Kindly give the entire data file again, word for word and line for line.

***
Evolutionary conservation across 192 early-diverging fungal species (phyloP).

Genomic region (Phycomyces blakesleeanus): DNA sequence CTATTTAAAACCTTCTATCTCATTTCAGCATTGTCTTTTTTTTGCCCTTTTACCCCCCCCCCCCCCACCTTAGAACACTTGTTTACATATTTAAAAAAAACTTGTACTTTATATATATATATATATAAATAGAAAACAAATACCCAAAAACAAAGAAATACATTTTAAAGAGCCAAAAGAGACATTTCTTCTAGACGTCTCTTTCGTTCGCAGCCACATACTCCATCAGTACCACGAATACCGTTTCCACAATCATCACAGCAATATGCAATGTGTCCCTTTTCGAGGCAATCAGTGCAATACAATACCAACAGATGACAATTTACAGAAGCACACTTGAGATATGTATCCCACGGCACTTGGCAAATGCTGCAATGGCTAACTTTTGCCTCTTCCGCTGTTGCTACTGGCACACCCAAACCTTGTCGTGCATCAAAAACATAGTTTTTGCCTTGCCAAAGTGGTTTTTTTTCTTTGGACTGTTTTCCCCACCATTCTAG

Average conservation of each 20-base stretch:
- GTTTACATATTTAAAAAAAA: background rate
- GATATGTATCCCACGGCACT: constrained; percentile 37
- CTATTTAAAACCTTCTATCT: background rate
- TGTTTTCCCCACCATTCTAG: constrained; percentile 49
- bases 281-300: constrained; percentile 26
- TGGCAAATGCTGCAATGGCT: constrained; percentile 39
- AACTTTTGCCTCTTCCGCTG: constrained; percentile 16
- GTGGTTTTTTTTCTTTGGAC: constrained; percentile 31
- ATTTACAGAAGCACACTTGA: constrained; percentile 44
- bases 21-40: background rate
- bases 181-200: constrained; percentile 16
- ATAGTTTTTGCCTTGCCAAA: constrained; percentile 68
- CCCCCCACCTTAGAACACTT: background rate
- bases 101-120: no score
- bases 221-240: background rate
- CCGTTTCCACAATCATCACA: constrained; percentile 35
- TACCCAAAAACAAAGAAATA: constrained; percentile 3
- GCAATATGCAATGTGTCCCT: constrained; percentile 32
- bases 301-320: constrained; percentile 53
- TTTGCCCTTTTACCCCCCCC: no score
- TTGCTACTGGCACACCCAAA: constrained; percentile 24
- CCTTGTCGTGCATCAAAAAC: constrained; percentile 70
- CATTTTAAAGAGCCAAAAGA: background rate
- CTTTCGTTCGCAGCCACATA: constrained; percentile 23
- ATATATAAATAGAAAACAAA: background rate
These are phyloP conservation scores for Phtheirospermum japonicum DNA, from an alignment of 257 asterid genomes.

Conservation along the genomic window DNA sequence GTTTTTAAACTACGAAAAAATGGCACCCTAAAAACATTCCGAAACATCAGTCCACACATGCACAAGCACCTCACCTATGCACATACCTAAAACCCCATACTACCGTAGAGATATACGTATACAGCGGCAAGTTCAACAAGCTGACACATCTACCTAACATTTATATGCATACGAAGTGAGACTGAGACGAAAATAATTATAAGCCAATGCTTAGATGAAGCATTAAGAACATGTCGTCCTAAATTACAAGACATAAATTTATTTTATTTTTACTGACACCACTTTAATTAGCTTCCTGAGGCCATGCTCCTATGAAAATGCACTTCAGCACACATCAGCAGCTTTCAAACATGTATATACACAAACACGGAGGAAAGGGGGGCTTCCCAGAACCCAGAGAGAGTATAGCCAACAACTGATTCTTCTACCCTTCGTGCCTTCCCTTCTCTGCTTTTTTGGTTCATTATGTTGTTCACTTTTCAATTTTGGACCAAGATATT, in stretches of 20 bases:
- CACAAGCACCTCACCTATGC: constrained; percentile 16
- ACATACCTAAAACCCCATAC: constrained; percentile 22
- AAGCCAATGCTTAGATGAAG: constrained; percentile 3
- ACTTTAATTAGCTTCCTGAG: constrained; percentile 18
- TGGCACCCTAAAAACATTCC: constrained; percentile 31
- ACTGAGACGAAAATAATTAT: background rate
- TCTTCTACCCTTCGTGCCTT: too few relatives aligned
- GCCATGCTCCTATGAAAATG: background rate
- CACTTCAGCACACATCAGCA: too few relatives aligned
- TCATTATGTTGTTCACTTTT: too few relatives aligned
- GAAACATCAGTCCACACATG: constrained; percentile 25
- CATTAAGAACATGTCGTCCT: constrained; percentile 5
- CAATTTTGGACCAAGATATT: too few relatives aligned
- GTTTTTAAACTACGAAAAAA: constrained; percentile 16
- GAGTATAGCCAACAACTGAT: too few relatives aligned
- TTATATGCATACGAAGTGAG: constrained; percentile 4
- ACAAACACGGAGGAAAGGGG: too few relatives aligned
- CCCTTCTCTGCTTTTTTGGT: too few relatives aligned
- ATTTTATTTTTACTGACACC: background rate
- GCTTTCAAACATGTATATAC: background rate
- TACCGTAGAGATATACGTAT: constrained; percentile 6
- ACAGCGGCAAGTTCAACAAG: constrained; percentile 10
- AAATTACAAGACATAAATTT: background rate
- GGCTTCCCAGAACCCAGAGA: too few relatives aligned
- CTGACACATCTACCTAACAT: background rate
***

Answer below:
Evolutionary conservation across 192 early-diverging fungal species (phyloP).

Genomic region (Phycomyces blakesleeanus): DNA sequence CTATTTAAAACCTTCTATCTCATTTCAGCATTGTCTTTTTTTTGCCCTTTTACCCCCCCCCCCCCCACCTTAGAACACTTGTTTACATATTTAAAAAAAACTTGTACTTTATATATATATATATATAAATAGAAAACAAATACCCAAAAACAAAGAAATACATTTTAAAGAGCCAAAAGAGACATTTCTTCTAGACGTCTCTTTCGTTCGCAGCCACATACTCCATCAGTACCACGAATACCGTTTCCACAATCATCACAGCAATATGCAATGTGTCCCTTTTCGAGGCAATCAGTGCAATACAATACCAACAGATGACAATTTACAGAAGCACACTTGAGATATGTATCCCACGGCACTTGGCAAATGCTGCAATGGCTAACTTTTGCCTCTTCCGCTGTTGCTACTGGCACACCCAAACCTTGTCGTGCATCAAAAACATAGTTTTTGCCTTGCCAAAGTGGTTTTTTTTCTTTGGACTGTTTTCCCCACCATTCTAG

Average conservation of each 20-base stretch:
- GTTTACATATTTAAAAAAAA: background rate
- GATATGTATCCCACGGCACT: constrained; percentile 37
- CTATTTAAAACCTTCTATCT: background rate
- TGTTTTCCCCACCATTCTAG: constrained; percentile 49
- bases 281-300: constrained; percentile 26
- TGGCAAATGCTGCAATGGCT: constrained; percentile 39
- AACTTTTGCCTCTTCCGCTG: constrained; percentile 16
- GTGGTTTTTTTTCTTTGGAC: constrained; percentile 31
- ATTTACAGAAGCACACTTGA: constrained; percentile 44
- bases 21-40: background rate
- bases 181-200: constrained; percentile 16
- ATAGTTTTTGCCTTGCCAAA: constrained; percentile 68
- CCCCCCACCTTAGAACACTT: background rate
- bases 101-120: no score
- bases 221-240: background rate
- CCGTTTCCACAATCATCACA: constrained; percentile 35
- TACCCAAAAACAAAGAAATA: constrained; percentile 3
- GCAATATGCAATGTGTCCCT: constrained; percentile 32
- bases 301-320: constrained; percentile 53
- TTTGCCCTTTTACCCCCCCC: no score
- TTGCTACTGGCACACCCAAA: constrained; percentile 24
- CCTTGTCGTGCATCAAAAAC: constrained; percentile 70
- CATTTTAAAGAGCCAAAAGA: background rate
- CTTTCGTTCGCAGCCACATA: constrained; percentile 23
- ATATATAAATAGAAAACAAA: background rate
These are phyloP conservation scores for Phtheirospermum japonicum DNA, from an alignment of 257 asterid genomes.

Conservation along the genomic window DNA sequence GTTTTTAAACTACGAAAAAATGGCACCCTAAAAACATTCCGAAACATCAGTCCACACATGCACAAGCACCTCACCTATGCACATACCTAAAACCCCATACTACCGTAGAGATATACGTATACAGCGGCAAGTTCAACAAGCTGACACATCTACCTAACATTTATATGCATACGAAGTGAGACTGAGACGAAAATAATTATAAGCCAATGCTTAGATGAAGCATTAAGAACATGTCGTCCTAAATTACAAGACATAAATTTATTTTATTTTTACTGACACCACTTTAATTAGCTTCCTGAGGCCATGCTCCTATGAAAATGCACTTCAGCACACATCAGCAGCTTTCAAACATGTATATACACAAACACGGAGGAAAGGGGGGCTTCCCAGAACCCAGAGAGAGTATAGCCAACAACTGATTCTTCTACCCTTCGTGCCTTCCCTTCTCTGCTTTTTTGGTTCATTATGTTGTTCACTTTTCAATTTTGGACCAAGATATT, in stretches of 20 bases:
- CACAAGCACCTCACCTATGC: constrained; percentile 16
- ACATACCTAAAACCCCATAC: constrained; percentile 22
- AAGCCAATGCTTAGATGAAG: constrained; percentile 3
- ACTTTAATTAGCTTCCTGAG: constrained; percentile 18
- TGGCACCCTAAAAACATTCC: constrained; percentile 31
- ACTGAGACGAAAATAATTAT: background rate
- TCTTCTACCCTTCGTGCCTT: too few relatives aligned
- GCCATGCTCCTATGAAAATG: background rate
- CACTTCAGCACACATCAGCA: too few relatives aligned
- TCATTATGTTGTTCACTTTT: too few relatives aligned
- GAAACATCAGTCCACACATG: constrained; percentile 25
- CATTAAGAACATGTCGTCCT: constrained; percentile 5
- CAATTTTGGACCAAGATATT: too few relatives aligned
- GTTTTTAAACTACGAAAAAA: constrained; percentile 16
- GAGTATAGCCAACAACTGAT: too few relatives aligned
- TTATATGCATACGAAGTGAG: constrained; percentile 4
- ACAAACACGGAGGAAAGGGG: too few relatives aligned
- CCCTTCTCTGCTTTTTTGGT: too few relatives aligned
- ATTTTATTTTTACTGACACC: background rate
- GCTTTCAAACATGTATATAC: background rate
- TACCGTAGAGATATACGTAT: constrained; percentile 6
- ACAGCGGCAAGTTCAACAAG: constrained; percentile 10
- AAATTACAAGACATAAATTT: background rate
- GGCTTCCCAGAACCCAGAGA: too few relatives aligned
- CTGACACATCTACCTAACAT: background rate